A few minutes before 11 p.m. on Tuesday, San Luis Obispoâ€™s City Council voted 3-2 to bar medical marijuana clinics from opening in the city, pending a Supreme Court case that would decide whether Californiaâ€™s medical marijuana laws are legal.
In the interim, city staff members will look into the zoning, safety, and legal issues the city will need to address before allowing those dispensaries to open.
The long evening kicked off with a joint report from police chief Deborah Linden and city attorney Jonathan Lowell. Together, they walked the Council through Californiaâ€™s history with medical marijuana.
In 1996, voters passed Proposition 215, which allows doctors to recommend, not prescribe, marijuana. The law also protects people with that recommendation from criminal prosecution.
Since parts of that original law were unclear, in 2003 the stateâ€™s Senate passed SB 420 â€” a bill that provided specific information as to what medical marijuana patients and their doctors and caregivers were allowed to do.
Despite those clarifications, medical marijuana dispensaries are still a contentious issue. Linden cited a report put together by the city of Davis that chronicled crime and safety issues some California cities have faced after clinics have opened.
Those concerns were first on Linden and Lowellâ€™s presentation but they had other worries that they felt the city council needed to address before allowing dispensaries to open: the unresolved discrepancy between the state and the federal laws; the lack of state attorney general guidelines for clinics; and the cityâ€™s own zoning regulations.
The chief of police and city attorney recommended the city wait until the Supreme Court ruled until the council allowed clinics.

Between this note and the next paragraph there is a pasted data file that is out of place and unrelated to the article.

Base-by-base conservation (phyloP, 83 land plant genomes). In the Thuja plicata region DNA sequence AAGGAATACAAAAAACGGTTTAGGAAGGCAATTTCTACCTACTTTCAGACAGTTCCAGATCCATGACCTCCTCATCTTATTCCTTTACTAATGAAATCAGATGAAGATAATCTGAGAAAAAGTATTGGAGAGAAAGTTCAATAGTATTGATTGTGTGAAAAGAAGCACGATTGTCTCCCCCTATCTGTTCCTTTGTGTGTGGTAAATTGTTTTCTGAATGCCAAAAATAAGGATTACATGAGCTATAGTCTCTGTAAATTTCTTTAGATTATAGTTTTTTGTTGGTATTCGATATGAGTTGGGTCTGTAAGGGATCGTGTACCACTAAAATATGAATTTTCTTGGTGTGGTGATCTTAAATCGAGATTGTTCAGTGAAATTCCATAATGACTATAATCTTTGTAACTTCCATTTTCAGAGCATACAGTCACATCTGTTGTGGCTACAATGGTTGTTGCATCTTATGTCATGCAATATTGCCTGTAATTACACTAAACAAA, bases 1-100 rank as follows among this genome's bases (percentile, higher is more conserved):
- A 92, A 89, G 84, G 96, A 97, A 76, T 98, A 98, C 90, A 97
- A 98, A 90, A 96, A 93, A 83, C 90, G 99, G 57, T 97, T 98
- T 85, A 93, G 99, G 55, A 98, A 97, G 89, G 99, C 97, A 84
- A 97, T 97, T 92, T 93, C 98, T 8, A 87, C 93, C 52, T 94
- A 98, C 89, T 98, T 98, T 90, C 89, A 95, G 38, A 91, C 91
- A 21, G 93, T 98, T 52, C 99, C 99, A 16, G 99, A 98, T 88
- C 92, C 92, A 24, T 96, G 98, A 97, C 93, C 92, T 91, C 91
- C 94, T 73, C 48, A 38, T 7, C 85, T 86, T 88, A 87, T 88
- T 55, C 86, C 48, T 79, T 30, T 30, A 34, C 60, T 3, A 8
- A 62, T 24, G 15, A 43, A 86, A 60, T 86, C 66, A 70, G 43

And then it was the publicâ€™s turn to talk. And talk. And talk.
For over an hour, proponent after proponent stood up to voice their opinion for medical marijuana. Only a few people spoke against it.
Many speeches were passionate and personal â€” individuals who described firsthand how medical marijuana had eased suffering and prolonged life. But few of them addressed the specifics of a dispensary ordinance and the inherent legal issues that surrounded it.
And most seemed unaware that they were preaching to an already converted choir.
When it came time for the City Councilâ€™s comments, it was clear that, excluding Vice Mayor Ken Schwartz, every member was a proponent of medical marijuana.
Christine Mulholland was ready to allow dispensaries that night.
â€œWhen Iâ€™m told to wait for what the feds want to do, Iâ€™m a little fed up with that. Iâ€™ve been waiting 12 years,â€? she said. â€œNow is the time to take the lead and write up a good ordinance with good regulations.â€?
After a long discussion, John Ewan and Schwartz argued instead that the city should follow their attorneyâ€™s recommendation and wait for the Supreme Court. The two men proposed that untill then, the cityâ€™s staff should look into the regulations the city would need to have in place before it allowed clinics to open.
Councilman Allen Settle and Mayor Dave Romero agreed with Ewan and Schwartz but argued, sometimes very emotionally, that that planning was a waste of time and taxpayer money until the Supreme Courtâ€™s decision was known.
â€œIf you do it backwards, you set yourself up with real complications,â€? Settle said.
In the end, Mulholland decided to compromise and voted for Ewan and Schwartzâ€™s letâ€™s-plan-ahead motion. The final vote was 3-2.
As John Ewan put it, â€œI donâ€™t want to wait around. I think itâ€™s time to move forward. [And] when the courts have their decision, weâ€™ll be rollinâ€™.â€?
â€œMaybe I shouldnâ€™t use that word,â€? he said, laughing along with the audience. Â³